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The phosphate urine test measures the amount of phosphate in a sample of urine collected over 24 hours (24-hour urine test). Phosphate is a charged particle (ion) that contains the mineral phosphorus. The body needs phosphorus to build and repair bones and teeth, help nerves function, and make muscles contract. Most (about 85%) of the phosphorus contained in phosphate is found in bones. The rest of it is stored in tissues throughout the body.
The kidneys help control the amount of phosphate in the body. Extra phosphate is filtered by the kidneys and passes out of the body in the urine. If there is not enough phosphate, less is found in the urine. Kidney problems can cause high or low levels of phosphate in the urine. High levels of phosphate in the urine also may be caused by eating a meal high in phosphorus, having high levels of vitamin D in your body, or having an overactive parathyroid gland. Some types of tumours may also cause high levels of phosphate in the urine.
Tests for calcium and creatinine levels may be done at the same time as a phosphate urine test.
A test to measure phosphate in urine may be done to:
Many medicines can change the results of this test. Be sure to tell your doctor about all the non-prescription and prescription medicines you take.
Talk to your doctor about any concerns you have regarding the need for the test, its risks, how it will be done, or what the results may mean. To help you understand the importance of this test, fill out the medical test information form .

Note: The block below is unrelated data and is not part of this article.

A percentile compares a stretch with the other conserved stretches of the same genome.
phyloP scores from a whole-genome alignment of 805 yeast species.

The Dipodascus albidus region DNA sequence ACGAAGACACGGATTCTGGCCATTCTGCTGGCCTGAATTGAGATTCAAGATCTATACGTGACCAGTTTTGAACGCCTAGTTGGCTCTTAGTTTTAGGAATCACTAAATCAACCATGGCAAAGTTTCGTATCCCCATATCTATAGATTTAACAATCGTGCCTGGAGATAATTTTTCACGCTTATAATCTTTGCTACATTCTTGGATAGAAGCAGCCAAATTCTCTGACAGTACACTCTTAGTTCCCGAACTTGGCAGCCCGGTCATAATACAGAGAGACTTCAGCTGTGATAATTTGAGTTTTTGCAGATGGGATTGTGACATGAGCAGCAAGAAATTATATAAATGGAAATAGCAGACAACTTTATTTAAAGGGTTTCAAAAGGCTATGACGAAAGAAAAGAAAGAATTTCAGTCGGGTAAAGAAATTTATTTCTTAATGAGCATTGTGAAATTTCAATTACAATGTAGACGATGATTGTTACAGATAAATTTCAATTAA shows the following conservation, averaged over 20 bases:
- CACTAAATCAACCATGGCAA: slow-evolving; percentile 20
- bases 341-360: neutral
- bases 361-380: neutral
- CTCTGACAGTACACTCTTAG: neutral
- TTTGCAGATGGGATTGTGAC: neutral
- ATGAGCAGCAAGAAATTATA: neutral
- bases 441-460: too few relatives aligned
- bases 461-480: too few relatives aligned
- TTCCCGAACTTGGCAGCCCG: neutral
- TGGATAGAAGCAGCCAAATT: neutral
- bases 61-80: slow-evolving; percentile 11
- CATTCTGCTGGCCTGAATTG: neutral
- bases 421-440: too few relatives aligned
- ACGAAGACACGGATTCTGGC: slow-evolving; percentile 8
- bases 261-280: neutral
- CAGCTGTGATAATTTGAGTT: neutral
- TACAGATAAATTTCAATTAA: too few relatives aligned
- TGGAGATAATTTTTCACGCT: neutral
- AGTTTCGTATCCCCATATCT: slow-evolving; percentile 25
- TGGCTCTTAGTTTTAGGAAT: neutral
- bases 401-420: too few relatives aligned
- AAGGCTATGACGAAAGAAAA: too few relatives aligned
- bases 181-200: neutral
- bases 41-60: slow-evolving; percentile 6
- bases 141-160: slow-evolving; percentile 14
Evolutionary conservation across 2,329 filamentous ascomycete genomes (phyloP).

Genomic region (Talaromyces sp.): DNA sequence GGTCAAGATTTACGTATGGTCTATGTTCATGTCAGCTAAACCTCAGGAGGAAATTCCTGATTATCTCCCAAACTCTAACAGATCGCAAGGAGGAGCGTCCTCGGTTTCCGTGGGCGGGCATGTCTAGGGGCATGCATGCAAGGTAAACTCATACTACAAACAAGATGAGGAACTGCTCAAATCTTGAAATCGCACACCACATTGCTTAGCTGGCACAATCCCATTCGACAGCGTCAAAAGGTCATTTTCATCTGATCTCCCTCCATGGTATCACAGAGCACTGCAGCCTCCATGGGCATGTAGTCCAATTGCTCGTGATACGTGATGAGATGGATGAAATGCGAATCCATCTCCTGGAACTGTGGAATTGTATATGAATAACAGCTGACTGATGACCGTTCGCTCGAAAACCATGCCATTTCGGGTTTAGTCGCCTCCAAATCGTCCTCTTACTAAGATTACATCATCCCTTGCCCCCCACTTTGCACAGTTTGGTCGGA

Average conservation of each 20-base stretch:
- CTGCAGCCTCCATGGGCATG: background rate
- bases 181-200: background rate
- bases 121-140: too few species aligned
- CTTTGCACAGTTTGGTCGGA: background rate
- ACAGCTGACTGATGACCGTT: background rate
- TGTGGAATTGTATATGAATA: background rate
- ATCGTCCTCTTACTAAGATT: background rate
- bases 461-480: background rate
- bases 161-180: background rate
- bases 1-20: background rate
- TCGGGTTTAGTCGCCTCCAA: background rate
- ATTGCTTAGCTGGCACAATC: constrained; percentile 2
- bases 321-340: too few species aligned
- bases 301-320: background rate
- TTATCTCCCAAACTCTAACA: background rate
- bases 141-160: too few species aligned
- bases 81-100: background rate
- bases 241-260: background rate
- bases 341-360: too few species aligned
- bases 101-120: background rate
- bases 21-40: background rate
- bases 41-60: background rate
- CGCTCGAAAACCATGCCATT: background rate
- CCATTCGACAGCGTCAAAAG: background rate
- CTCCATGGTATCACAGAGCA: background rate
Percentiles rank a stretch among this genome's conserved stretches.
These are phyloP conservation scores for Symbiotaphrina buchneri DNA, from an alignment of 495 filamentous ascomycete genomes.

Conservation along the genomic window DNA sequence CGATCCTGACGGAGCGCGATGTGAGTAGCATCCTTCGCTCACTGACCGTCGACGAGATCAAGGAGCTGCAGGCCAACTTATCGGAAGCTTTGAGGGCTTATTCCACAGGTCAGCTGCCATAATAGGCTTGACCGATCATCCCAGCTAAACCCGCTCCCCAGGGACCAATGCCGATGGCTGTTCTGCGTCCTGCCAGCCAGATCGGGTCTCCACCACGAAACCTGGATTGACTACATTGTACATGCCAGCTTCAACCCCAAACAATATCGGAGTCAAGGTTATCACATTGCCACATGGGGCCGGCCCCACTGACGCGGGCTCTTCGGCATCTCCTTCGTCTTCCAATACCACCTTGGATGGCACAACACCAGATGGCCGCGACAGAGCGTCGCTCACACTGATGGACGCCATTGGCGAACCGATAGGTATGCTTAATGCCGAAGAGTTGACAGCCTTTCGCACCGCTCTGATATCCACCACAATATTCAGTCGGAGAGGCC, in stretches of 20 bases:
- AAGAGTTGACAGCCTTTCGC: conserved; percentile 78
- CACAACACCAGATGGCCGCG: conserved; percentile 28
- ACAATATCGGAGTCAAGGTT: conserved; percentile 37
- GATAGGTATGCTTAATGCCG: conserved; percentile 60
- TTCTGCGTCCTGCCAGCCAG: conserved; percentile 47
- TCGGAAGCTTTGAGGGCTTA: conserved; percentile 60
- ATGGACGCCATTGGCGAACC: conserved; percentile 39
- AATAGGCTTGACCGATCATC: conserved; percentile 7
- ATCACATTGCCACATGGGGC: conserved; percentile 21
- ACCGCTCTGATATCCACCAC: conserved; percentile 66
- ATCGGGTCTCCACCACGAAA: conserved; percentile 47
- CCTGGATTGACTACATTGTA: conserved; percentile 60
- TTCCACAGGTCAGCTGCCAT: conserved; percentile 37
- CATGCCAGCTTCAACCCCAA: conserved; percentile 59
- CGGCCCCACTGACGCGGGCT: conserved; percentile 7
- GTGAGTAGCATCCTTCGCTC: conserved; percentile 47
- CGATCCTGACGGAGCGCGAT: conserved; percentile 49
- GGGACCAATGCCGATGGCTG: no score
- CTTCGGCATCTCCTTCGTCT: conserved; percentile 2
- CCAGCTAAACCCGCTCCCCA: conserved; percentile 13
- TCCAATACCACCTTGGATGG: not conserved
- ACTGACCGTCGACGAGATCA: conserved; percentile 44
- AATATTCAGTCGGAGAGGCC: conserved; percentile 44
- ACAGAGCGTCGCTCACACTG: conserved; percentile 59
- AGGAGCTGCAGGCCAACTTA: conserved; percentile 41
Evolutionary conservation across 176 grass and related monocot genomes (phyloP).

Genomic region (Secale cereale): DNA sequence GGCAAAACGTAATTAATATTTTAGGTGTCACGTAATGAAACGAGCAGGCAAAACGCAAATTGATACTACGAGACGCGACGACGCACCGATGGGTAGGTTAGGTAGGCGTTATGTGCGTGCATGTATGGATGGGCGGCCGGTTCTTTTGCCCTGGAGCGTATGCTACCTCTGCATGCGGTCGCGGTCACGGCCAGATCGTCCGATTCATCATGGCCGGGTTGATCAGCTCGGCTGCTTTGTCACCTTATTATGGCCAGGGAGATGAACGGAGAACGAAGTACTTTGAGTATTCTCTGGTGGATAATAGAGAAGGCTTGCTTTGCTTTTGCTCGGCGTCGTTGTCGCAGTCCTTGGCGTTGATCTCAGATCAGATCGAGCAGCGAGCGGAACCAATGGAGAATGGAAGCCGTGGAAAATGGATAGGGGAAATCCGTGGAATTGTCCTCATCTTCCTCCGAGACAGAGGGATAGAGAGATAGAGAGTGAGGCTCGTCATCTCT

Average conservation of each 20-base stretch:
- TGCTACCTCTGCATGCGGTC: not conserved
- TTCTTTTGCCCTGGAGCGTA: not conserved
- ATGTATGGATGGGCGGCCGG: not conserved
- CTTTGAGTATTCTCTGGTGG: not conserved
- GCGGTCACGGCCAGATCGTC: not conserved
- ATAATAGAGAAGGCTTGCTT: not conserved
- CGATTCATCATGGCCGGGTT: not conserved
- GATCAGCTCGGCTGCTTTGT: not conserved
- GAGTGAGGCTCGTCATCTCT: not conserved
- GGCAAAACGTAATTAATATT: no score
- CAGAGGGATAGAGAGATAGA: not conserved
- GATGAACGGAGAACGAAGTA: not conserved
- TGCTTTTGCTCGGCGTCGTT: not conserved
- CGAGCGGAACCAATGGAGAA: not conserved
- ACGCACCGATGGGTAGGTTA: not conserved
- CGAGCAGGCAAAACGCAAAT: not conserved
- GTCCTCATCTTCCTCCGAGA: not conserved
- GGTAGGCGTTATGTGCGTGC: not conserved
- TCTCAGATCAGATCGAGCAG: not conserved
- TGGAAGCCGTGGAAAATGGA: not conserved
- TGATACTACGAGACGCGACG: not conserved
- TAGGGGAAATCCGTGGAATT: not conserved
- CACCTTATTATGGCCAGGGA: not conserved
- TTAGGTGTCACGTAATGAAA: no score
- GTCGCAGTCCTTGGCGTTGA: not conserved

Urine phosphate is usually measured in a sample taken from all the urine produced in a 24-hour period.
To collect your urine for 24 hours:
There is no pain while collecting a 24-hour urine sample.
There is no chance for problems while collecting a 24-hour urine sample.
The phosphate urine test measures the amount of phosphate in a sample of urine collected over 24 hours (24-hour urine test). Phosphate is a charged particle (ion) that contains the mineral phosphorus.
The normal values listed here—called a reference range—are just a guide. These ranges vary from lab to lab, and your lab may have a different range for what's normal. Your lab report should contain the range your lab uses. Also, your doctor will evaluate your results based on your health and other factors. This means that a value that falls outside the normal values listed here may still be normal for you or your lab.
Results are usually available in 1 to 2 days.
0.4–1.3 grams (g) per 24-hour urine sample
13–42 millimoles (mmol) per day
Calcium- and phosphate-restricted diet:
Less than 1.0 g per 24-hour urine sample
Less than 32 mmol per day
Many conditions can change phosphate levels. Your doctor will talk with you about any abnormal results that may be related to your symptoms and past health.
High urine phosphate levels may be caused by:
Low urine phosphate levels may be caused by:
Reasons you may not be able to have the test or why the results may not be helpful include:
CitationsChernecky CC, Berger BJ (2008). Laboratory Tests and Diagnostic Procedures, 5th ed. St. Louis: Saunders.Other Works ConsultedChernecky CC, Berger BJ (2008). Laboratory Tests and Diagnostic Procedures, 5th ed. St. Louis: Saunders.
Current as of: March 31, 2020
Author: Healthwise StaffMedical Review: E. Gregory Thompson MD - Internal MedicineDonald Sproule MDCM, CCFP - Family MedicineKathleen Romito MD - Family MedicineAlan C. Dalkin MD - Endocrinology
Current as of: March 31, 2020
Author: Healthwise Staff
Medical Review:E. Gregory Thompson MD - Internal Medicine & Donald Sproule MDCM, CCFP - Family Medicine & Kathleen Romito MD - Family Medicine & Alan C. Dalkin MD - Endocrinology
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